• Corpus ID: 191410905

Multiculturalist Thrillers: Minority Detective Fiction and the Chandlerian Legacy

  title={Multiculturalist Thrillers: Minority Detective Fiction and the Chandlerian Legacy},
  author={Christophe Den Tandt and Geert Lernout and Marc Maufort},
Detective fiction has often been praised for its capacity to provide a literary exploration of the conditions of urban-industrial societies. In this logic, the genre carries out for a broad popular audience the di-dactic and socially critical agenda of 19th- and 20th-century canonical literary realism. Yet academic critics, mindful of the fact that the detective genre also functions as what used to be called an “opiate of the masses,” underline that its realistic ambitions must remain somehow… 
1 Citations

‘The Girl was Stripped, Splayed and Penetrated’: Representations of Gender and Violence in Margie Orford's Crime Fiction

Internationally and locally, crime fiction is a literary genre that has been gaining large numbers of readers as well as increasing academic attention.These texts offer imaginative spaces where



Reification and Utopia in Mass Culture

The theory of mass culture--or mass audience culture, commercial culture, "popular" culture, the culture industry, as it is variously known--has always tended to define its object against so-called

The Afro-American novel and its tradition

Library Journal writes: "Civil rights advances in the last 25 years have included an awareness that the traditional canon of American literature excluded important minority authors. This study is a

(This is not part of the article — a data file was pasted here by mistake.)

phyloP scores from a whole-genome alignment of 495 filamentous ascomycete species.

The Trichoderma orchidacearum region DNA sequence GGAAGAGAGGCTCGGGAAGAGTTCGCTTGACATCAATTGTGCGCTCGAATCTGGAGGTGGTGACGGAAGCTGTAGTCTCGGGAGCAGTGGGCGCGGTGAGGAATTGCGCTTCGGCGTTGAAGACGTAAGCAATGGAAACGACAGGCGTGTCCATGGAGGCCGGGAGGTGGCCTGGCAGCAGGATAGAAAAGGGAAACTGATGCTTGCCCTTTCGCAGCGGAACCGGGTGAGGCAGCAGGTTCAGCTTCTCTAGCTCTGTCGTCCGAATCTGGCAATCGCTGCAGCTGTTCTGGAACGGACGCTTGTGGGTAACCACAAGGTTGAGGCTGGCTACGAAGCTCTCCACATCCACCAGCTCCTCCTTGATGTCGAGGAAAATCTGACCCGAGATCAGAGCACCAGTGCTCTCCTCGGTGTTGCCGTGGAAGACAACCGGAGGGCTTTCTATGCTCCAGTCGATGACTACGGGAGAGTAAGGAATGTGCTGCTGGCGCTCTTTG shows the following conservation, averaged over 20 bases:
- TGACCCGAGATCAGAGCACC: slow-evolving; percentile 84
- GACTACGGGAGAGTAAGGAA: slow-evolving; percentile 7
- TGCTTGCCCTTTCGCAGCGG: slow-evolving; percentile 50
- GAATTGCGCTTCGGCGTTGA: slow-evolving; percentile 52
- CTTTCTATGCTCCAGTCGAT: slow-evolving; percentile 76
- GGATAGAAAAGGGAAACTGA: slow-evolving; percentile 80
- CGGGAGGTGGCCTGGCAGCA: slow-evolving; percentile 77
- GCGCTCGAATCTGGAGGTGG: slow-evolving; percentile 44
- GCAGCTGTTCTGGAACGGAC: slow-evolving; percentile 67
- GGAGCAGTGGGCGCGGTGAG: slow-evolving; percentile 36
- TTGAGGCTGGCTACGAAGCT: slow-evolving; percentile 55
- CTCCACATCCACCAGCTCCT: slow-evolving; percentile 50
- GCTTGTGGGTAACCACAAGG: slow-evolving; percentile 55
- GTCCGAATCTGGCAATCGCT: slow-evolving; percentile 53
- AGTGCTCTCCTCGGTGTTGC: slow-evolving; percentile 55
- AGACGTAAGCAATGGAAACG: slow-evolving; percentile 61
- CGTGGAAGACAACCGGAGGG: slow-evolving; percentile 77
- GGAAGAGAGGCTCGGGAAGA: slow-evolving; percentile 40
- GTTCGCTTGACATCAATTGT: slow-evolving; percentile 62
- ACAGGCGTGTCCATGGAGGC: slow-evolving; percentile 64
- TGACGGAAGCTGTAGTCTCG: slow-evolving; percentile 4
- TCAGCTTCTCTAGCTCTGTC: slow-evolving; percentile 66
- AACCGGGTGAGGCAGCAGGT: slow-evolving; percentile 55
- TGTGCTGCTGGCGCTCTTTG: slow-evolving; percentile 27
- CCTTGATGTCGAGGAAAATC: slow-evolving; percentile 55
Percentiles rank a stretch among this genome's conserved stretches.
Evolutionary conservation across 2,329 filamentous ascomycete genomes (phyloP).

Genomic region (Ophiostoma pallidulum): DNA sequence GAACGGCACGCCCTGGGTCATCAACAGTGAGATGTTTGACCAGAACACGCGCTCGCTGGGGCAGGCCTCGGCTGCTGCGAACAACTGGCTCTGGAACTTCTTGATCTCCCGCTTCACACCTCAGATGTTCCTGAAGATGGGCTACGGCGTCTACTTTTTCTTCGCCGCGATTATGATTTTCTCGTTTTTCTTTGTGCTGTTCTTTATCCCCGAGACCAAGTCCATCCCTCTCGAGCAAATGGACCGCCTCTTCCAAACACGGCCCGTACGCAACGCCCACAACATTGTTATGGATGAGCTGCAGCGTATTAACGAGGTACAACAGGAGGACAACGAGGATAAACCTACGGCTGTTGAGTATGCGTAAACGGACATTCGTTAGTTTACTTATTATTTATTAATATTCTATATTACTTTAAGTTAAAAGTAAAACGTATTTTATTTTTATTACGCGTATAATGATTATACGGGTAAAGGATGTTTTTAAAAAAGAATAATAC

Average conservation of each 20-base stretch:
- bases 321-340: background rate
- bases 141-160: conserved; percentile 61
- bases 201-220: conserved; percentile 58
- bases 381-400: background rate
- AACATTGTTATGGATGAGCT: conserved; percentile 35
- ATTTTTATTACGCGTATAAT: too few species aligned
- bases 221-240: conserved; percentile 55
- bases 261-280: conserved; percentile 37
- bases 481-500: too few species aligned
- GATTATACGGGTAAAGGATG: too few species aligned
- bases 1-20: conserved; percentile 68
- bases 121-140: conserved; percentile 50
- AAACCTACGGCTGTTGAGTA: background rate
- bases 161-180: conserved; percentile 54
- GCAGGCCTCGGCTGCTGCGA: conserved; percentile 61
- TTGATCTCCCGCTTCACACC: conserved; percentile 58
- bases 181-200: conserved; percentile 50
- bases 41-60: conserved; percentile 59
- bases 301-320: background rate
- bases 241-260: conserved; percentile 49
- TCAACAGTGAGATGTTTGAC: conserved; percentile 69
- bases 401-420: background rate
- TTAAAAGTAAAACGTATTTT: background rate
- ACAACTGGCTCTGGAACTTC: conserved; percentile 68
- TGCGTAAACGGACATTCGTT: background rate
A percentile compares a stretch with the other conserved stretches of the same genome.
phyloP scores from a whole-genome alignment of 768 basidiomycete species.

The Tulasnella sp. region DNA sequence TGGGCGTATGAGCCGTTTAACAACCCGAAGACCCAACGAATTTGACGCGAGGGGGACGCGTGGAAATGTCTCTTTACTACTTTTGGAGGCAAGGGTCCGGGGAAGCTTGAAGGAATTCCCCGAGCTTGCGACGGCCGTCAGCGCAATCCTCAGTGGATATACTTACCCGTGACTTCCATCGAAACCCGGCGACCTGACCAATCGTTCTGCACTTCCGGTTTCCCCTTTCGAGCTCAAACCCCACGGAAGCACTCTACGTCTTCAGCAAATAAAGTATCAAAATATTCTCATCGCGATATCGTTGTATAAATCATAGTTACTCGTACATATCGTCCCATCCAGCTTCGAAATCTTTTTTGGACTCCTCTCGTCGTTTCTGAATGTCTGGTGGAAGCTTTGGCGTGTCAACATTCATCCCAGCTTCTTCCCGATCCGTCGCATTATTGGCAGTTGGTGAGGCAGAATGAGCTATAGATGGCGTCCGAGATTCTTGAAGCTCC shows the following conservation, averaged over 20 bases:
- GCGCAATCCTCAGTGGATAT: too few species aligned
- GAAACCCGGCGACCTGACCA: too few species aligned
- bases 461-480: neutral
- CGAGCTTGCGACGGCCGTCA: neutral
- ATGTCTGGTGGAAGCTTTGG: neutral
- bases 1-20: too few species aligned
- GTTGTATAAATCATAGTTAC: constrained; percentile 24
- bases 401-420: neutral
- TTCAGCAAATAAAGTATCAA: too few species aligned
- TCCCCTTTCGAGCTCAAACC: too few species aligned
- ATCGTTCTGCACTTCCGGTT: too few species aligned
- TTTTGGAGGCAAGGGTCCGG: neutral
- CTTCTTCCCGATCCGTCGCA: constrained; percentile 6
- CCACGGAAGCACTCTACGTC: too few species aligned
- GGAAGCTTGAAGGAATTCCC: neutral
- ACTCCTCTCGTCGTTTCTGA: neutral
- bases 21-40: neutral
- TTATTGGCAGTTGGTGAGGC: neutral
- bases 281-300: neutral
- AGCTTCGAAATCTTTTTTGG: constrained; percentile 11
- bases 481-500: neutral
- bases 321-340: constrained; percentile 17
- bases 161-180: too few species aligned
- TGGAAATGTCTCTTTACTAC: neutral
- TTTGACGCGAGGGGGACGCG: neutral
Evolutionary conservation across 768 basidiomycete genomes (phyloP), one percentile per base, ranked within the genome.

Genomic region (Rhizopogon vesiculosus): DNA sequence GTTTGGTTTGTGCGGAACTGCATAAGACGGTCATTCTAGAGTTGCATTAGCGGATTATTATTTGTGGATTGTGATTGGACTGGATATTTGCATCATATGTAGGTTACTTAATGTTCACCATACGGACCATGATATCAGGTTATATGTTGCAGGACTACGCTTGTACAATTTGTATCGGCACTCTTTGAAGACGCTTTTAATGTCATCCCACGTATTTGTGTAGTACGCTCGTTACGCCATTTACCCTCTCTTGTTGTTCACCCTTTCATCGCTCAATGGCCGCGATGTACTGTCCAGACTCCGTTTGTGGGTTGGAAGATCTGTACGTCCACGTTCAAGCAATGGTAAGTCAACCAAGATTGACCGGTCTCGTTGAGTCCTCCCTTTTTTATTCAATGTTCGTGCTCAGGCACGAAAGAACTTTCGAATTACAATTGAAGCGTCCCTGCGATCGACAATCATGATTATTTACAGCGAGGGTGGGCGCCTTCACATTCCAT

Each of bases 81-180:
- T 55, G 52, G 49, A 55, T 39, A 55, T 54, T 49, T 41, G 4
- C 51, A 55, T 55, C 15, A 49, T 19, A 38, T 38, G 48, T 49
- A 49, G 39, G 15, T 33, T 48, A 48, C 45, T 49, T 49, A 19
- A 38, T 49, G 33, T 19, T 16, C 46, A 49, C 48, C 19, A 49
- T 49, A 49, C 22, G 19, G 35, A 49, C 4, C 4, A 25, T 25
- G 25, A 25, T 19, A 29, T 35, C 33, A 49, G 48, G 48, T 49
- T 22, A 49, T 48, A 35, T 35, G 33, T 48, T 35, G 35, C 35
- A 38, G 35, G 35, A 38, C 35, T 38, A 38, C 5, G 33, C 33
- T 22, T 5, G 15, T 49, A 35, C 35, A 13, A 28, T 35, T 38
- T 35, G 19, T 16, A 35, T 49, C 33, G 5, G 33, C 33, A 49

Devil in a Blue Dress

The hero of this crime thriller set in 1940s Los Angeles is Easy Rawlins, a tough black war veteran who takes up detective work in order to make ends meet. His assignment - discovering the

Le roman policier, ou, La modernité

Le roman policier est ici decrit et interroge en reference a la tradition francaise, a travers son histoire, ses structures et trois experiences de creation : Simenon, Leroux, Japrisot. Public

Bitter medicine.

Too often, drugs are inadequately tested for safety and efficacy specifically in children, and the relatively few paediatric studies that are performed often lack basic safeguards, suggesting a deficiency of basic research to address questions as fundamental as how children react to and metabolize drugs.

The Big Sleep. 1939. London: Penguin Books

  • 1948

London: Sphere Books

  • 1988